The global coronavirus pandemic is a truly unprecedented event in modern history. It has caused extensive upheavals across Missouri, the United States, and the world. Much of our society has slowed to almost a halt as people practice “social distancing” in an effort to slow the virus’ spread and allow the healthcare system time to care for those who have fallen ill. Congress passed the Coronavirus Aid, Relief, and Economic Security (CARES) Act in late March. With more than $2 trillion in loans, grants, tax credit and rebates, and other benefits, it is the largest economic stimulus package in U.S. history. Some of its provisions directly affect Missouri residents, providing economic relief in the form of direct payments. What happens, though, if someone is going through a divorce in Missouri at this time? Here is what you need to know about CARES Act benefits and Missouri divorce law.
The bill provides tax rebates for individuals and families. They are officially known as “2020 recovery rebates,” but they are more commonly referred to as stimulus payments. They are technically tax rebates, meaning that the amount received is credited against federal income taxes owed in the next tax year. Since the CARES Act makes the rebates fully refundable, they are available to many people as direct cash payments.
The amount of the stimulus payment is based on information contained in a person’s federal income tax return from 2018 or 2019. The maximum payment amount through the program is:
A married couple with three minor children could therefore expect to receive a payment of up to $3,900. The CARES Act sets maximum limits on income, however.
The amount of the payment goes down if a person or couple’s adjusted gross income (AGI) on their last tax return is above the following amounts:
The reduction is equal to five percent of the difference between AGI and the above amounts. Suppose the couple described above had AGI of $200,000 on their most recent tax return. Their stimulus payment would be reduced by five percent of the difference between their AGI and $150,000, or $2,500. Instead of the maximum payment of $3,900, they would receive $1,400.
The reduced amount cannot go below zero. If a single person has AGI of $100,000, the reduction amount would be five percent of $25,000, or $1,250, which is greater than the maximum payment amount. They would not receive a stimulus payment.
To review a bit about marital property under Missouri law, anything acquired by spouses during their marriage is considered marital property, unless it falls into one of the following categories:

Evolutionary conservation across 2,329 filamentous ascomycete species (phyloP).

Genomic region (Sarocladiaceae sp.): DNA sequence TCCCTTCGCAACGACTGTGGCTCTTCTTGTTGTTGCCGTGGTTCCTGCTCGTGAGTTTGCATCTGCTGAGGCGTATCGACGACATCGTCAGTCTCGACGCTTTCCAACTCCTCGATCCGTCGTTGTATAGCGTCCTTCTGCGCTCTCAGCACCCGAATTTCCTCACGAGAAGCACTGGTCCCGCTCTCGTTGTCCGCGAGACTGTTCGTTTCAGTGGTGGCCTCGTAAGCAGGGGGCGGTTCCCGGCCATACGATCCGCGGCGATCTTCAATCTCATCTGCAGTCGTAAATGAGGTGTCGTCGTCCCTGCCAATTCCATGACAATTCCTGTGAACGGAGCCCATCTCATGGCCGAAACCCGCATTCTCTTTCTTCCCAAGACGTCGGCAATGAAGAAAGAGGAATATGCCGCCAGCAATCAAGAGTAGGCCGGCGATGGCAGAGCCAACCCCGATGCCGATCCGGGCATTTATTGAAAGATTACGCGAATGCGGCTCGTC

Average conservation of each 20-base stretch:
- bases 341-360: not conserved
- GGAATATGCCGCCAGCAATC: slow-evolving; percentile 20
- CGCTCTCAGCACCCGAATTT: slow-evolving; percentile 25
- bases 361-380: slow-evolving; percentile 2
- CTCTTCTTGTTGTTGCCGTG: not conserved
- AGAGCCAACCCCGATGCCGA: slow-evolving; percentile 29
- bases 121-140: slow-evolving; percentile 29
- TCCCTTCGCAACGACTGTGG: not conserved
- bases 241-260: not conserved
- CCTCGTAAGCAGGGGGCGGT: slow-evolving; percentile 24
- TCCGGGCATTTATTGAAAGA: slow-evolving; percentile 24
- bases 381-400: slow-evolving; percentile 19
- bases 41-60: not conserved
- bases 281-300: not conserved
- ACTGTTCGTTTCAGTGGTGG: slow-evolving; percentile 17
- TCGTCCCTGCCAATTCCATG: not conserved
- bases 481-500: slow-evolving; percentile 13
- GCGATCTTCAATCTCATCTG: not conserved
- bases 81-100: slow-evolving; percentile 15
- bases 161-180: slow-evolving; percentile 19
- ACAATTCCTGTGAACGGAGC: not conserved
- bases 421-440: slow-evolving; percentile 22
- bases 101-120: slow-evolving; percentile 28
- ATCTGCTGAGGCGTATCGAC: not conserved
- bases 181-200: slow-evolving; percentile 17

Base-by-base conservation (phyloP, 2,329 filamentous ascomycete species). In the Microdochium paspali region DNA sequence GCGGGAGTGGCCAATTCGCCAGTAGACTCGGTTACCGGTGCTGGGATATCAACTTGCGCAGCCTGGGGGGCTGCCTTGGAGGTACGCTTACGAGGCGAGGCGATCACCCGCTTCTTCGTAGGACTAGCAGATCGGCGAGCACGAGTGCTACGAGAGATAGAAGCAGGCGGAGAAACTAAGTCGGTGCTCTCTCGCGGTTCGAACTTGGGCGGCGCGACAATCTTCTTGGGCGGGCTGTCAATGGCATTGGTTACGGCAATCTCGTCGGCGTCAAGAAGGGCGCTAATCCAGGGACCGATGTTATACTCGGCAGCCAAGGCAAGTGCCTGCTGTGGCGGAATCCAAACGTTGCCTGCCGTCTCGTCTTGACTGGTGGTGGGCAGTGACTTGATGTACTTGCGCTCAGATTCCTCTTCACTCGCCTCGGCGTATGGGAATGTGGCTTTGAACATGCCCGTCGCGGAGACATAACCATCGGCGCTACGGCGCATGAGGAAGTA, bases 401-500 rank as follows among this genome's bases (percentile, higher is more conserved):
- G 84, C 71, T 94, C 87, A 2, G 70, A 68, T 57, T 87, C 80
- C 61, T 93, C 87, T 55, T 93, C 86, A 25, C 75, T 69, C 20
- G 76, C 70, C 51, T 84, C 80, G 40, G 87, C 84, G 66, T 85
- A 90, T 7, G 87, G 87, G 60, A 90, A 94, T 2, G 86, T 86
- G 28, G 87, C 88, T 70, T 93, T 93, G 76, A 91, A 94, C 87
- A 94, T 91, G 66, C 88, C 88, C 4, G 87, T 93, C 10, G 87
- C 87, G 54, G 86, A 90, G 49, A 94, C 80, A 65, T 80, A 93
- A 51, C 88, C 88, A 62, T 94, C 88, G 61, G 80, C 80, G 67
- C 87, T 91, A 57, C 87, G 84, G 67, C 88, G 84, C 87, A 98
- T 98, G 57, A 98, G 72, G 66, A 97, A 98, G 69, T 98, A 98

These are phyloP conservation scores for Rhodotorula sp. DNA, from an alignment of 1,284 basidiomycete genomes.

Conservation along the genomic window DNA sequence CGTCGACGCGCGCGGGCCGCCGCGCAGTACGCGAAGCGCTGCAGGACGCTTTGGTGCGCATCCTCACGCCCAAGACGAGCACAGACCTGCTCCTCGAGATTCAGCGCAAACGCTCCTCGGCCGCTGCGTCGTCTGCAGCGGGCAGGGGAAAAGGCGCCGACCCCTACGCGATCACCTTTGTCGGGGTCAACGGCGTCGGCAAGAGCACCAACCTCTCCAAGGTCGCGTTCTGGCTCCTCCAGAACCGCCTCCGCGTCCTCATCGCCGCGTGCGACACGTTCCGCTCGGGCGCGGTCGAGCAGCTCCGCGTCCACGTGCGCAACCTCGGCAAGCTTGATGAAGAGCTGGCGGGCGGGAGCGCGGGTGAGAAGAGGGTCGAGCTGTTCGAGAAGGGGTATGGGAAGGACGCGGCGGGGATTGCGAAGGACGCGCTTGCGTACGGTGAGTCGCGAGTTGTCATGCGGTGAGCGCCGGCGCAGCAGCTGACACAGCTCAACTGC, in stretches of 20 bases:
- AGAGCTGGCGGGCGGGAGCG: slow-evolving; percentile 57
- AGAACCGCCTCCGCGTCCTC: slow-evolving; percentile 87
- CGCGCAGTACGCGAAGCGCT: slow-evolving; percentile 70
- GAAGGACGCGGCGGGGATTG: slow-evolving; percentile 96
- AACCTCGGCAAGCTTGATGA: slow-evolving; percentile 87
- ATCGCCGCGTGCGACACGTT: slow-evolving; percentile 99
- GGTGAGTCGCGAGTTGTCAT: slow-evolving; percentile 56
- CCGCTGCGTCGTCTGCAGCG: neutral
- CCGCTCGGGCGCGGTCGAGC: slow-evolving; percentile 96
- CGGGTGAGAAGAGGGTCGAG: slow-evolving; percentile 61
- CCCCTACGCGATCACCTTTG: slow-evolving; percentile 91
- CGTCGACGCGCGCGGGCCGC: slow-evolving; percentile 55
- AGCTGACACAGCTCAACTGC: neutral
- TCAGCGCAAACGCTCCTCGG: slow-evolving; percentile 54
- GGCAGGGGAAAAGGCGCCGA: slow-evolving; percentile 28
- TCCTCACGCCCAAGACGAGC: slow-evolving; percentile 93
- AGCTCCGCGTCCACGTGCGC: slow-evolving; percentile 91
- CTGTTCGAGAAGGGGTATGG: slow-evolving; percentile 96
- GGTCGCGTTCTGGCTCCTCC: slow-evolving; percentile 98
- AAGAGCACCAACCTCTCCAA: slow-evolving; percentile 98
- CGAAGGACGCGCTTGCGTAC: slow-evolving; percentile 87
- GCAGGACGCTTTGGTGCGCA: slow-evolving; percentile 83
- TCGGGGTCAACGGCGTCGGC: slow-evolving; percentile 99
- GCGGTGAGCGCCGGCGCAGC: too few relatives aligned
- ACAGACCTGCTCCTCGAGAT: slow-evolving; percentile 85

Missouri courts presume that any property acquired during the marriage is marital property. The spouse claiming that something acquired during the marriage is not marital property has the burden of proving it.
Under the criteria described above, CARES Act stimulus payments are marital property because they are based on a couple’s most recent joint tax return. A pending divorce case does not change the status of the payment as marital property. The rather rapid distribution of these payments, along with the generally chaotic environment in which we all find ourselves, raise some important questions about what might happen during a pending divorce.
For a couple with AGI of $150,000 or less, $2,400 might not change their lives, but it could help cover important expenses during difficult times. During a divorce, both spouses have the right to those funds.
The IRS has stated that it is using the contact information provided in taxpayers’ most recent returns to send the payments. This could be a direct deposit to a bank account or a paper check mailed to a last-known address. The IRS provides an online tool to track stimulus payments. If a person has not received their payment yet, they might be able to designate a bank account or address.
The fact that the stimulus payment is marital property does not necessarily mean that it must be divided 50/50 between the spouses. It does, however, mean that one spouse should not withhold the payment, or information about the payment, from the other spouse.
If a party to a divorce case believes their spouse has misappropriated the stimulus payment somehow, they should consult with a divorce attorney. It could be an issue that will affect the overall division of property in the case.
This is a question that has no clear answer. The CARES Act simply allots $500 for each minor child in a household, before any reductions in the total amount. It does not state that parents or guardians must spend or invest that $500 for the benefit of that child. Still, the fact that Congress specifically set money aside based on the number of minor children could carry some weight in a divorce case.
As with so many things in a divorce case, keeping good records is of the utmost importance. Document when you receive the stimulus payment and the amount received. If your spouse received it because it went to their address or a bank account they control, you may be able to document that using the IRS’s online tool. This information can be very helpful for your lawyer and the court.
Kansas City family law attorney Mark A. Wortman focuses his practice exclusively on divorce and other family law matters. Please contact us today online or at (816) 523-6100 to schedule a confidential consultation to see how we can help you.